Shawn P. Roarke | NHL.com Managing Editor
BOSTON --Carolina caught Game 7 magic again.
Scott Walker, the most-hated Cane in TD Banknorth Garden during Thursday night's Game 7 of the Eastern Conference Semifinal after his run-in with Boston defenseman Aaron Ward in Game 5, fired a Ray Whitney rebound over a sprawled Tim Thomas with 1:14 remaining in the first overtime to give Carolina a 3-2 win. It was Walker's first goal in 25 career playoff games.
"We just want to play as many games as possible in the playoffs for experience," a smiling Carolina forward Chad LaRose said.
All joking aside, Carolina has made Game 7 its domain in the recent past. The odds were stacked against the 'Canes after they were blown out by Boston in each of the past two games after taking a 3-1 series lead. Boston, the home team, supposedly had all the momentum.
But Carolina is making a habit of debunking myths about momentum in these playoffs. Thursday night was no different.
"We've got a good group of character guys that never give up," said center Eric Staal, the Game 7 hero in the first round against New Jersey. "We wanted to get it done in Games 5 and 6, obviously, but it didn't happen for us. Tonight, our backs were against the wall, in a tough building, against a very good team and we stuck to our game plan and stuck with it. I thought we deserved tonight's win."
It was Carolina's fourth-straight Game 7 victory, dating back to the run to the 2006 Stanley Cup, and earned the Hurricanes a trip to the Eastern Conference Final, where they will play the Pittsburgh Penguins for the right to play in the Stanley Cup Final.
A revolving cast of characters has delivered the sixth-seeded Hurricanes to hockey's Final Four.
In Game 7 against New Jersey, Jussi Jokinen scored the tying goal with 80 seconds left in regulation and Staal delivered the winning goal 48 seconds later in one of the most unforgettable endings in hockey history, Matt Cullen scored a shorthanded goal in Game 2 to key a 3-0 victory that evened the series. Jokinen scored in overtime to win Game 3 and got the winner in the third period of Game 4.
On Thursday night, Scott Walker stepped into the hero's role. Playing on the top line for the first time in the series, he was, perhaps, the hardest-working guy on the ice, seemingly spurred on by the hostile reception he faced from the Bruin faithful still upset about his punch to the face of a defenseless Aaron Ward late in Game 5.
All Walker's hard work paid off when he went to the net on a rush by Whitney in the waning moments of the first OT -- with the crowd and maybe some of the players already focusing on a second extra period. He pounced on a juicy rebound, knocking it out of the air and past an otherwise-brilliant Thomas to end the series in a flash and silence an arena that had been rocking since Milan Lucic scored early in the third period to make it 2-2.
"Not a better guy deserved that goal than Scotty," Staal said. "He's been through a lot in the last little bit, but he competes every game. That's his nature. He stayed with it, kept at it and tonight he was ferocious. He was all over the forecheck and was a big help on our line and deserved that goal."
Carolina's penchant for late goals, says Carolina coach Paul Maurice, comes from his team's willingness to play one-goal, nail-biting games. It has been doing just that since January as it made a frantic push into the playoffs.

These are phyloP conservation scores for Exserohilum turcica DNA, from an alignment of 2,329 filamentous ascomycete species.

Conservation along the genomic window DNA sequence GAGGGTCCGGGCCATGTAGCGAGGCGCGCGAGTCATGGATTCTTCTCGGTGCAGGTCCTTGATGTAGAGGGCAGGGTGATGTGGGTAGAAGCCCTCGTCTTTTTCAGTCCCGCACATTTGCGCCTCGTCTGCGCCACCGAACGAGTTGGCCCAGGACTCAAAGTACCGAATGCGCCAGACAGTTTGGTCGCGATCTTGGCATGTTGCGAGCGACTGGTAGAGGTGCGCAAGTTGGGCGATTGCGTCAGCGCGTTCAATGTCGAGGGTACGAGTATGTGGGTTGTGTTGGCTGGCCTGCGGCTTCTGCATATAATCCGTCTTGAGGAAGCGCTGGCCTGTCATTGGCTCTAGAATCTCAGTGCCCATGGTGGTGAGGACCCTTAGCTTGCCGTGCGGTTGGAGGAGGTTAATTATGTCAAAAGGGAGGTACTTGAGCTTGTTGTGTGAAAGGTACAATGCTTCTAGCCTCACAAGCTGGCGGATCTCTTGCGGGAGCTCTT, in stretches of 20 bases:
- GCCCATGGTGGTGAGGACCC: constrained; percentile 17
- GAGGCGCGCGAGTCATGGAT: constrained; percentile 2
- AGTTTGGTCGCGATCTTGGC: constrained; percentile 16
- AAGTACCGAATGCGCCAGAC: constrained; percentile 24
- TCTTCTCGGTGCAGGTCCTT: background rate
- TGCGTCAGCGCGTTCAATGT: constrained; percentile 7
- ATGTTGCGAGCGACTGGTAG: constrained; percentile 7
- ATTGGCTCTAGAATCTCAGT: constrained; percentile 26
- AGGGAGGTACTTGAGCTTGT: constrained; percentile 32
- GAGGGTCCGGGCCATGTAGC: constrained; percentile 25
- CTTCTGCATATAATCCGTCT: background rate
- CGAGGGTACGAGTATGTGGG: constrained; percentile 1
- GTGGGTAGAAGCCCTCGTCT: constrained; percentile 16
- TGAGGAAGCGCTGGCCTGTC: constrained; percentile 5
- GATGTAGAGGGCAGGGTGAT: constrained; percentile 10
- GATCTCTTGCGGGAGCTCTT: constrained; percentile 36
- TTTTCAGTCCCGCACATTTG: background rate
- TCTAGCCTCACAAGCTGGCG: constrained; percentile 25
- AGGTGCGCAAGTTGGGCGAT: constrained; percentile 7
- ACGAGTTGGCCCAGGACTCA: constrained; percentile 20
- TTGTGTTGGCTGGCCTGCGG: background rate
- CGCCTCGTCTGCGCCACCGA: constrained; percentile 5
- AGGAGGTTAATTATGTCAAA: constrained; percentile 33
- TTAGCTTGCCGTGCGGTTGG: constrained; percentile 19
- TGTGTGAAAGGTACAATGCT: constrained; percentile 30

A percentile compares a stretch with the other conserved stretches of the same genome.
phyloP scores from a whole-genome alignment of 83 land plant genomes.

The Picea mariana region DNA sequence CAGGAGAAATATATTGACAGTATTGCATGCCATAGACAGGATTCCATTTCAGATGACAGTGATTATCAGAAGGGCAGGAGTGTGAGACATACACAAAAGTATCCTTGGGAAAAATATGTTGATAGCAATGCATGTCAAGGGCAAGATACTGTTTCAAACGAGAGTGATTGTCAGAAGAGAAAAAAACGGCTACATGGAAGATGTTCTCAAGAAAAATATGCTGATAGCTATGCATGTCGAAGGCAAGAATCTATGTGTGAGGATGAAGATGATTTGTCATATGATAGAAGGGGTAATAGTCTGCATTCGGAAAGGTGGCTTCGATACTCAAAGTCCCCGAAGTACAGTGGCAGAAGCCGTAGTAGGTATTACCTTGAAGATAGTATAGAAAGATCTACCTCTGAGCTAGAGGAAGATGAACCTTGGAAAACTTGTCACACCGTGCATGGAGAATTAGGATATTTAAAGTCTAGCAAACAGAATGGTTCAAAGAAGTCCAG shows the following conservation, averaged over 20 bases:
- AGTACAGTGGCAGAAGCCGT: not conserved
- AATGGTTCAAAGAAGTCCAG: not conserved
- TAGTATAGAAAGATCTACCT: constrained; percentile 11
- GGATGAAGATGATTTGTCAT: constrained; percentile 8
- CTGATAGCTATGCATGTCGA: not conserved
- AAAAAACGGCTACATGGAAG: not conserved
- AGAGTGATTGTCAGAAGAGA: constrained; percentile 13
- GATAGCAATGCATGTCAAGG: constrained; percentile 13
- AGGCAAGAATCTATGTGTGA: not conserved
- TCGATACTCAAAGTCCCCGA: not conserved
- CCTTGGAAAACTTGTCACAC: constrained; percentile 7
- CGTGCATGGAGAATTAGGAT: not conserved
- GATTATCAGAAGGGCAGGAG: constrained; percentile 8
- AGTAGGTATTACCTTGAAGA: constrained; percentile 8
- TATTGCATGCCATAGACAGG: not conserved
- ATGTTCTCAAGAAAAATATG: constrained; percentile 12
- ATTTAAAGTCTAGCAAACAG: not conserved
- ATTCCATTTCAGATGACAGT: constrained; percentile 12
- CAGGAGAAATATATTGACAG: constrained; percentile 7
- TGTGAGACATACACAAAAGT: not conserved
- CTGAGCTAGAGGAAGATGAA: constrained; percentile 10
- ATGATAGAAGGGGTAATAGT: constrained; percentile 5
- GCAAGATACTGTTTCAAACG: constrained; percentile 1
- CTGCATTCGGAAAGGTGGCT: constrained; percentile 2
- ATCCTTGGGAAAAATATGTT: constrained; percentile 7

"The tighter that game was tonight, the better it was for us," he said. "You get used to it when you live in it."
It's easy to live on the razor's edge that Carolina now calls home when you have a goaltender like Cam Ward as a last line of defense. Ward, now 4-0 in Game 7s, stopped all 16 Boston shots after Lucic scored to tie the game and finished with 34 saves
"You can give up some shots, because you know he is going to make that save," Carolina defenseman Joni Pitkanen said. "The starting point for our whole team is because Cam is in the net and he gives that confidence to that whole team.
Ward may have been the starting point for Carolina's victory in Game 7, but it was Walker that delivered the finish, a stunning blow that ended the Stanley Cup dreams of the top-seeded Bruins.
"You battle like that all year and it comes down to one goal, one shot," said Boston's Byron Bitz, who scored his first playoff goal to give the Bruins a 1-0 lead. "It's like a knife in the heart."
Carolina captain Rod Brind'Amour was not producing goals in the 2009 Stanley Cup Playoffs, but nobody was questioning his work ethic. Thursday night, that work ethic paid off when Brind'Amour, out at the tail end of a power play, picked himself up from a big hit by Patrice Bergeron and then found a seam between defensemen Zdeno Chara and Aaron Ward to tip in Dennis Seidenberg's shot, just as P.J. Axelsson emerged from the penalty box.
All three of Milan Lucic's goals in these playoffs -- including the one that sent the game into OT -- have come in the past five games. Lucic's size and speed proved to be a deadly combination as he finished with 3 goals, 6 points and a plus-8 rating. He also had 23 hits in the series.
Entering tonight's game, the Carolina Hurricanes had allowed the first goal in eight of their 13 postseason games, coming back twice to earn wins in those eight contests. Boston had only blown a lead once, in seven instances, when scoring the first goal of a game in the 2009 postseason.
Boston was dominant in the faceoff circle, winning 42 of 77 draws (57 percent), but could not turn that advantage into a decisive goal. It was Carolina's worst performance of the series in the faceoff circle.
Entering overtime on Thursday, Boston held a 2-1 record in Game 7 overtimes, beating Buffalo in their last one in 1983. Carolina was 0-2, losing to Montreal in 1986 and 1992 while the franchise was based in Hartford.
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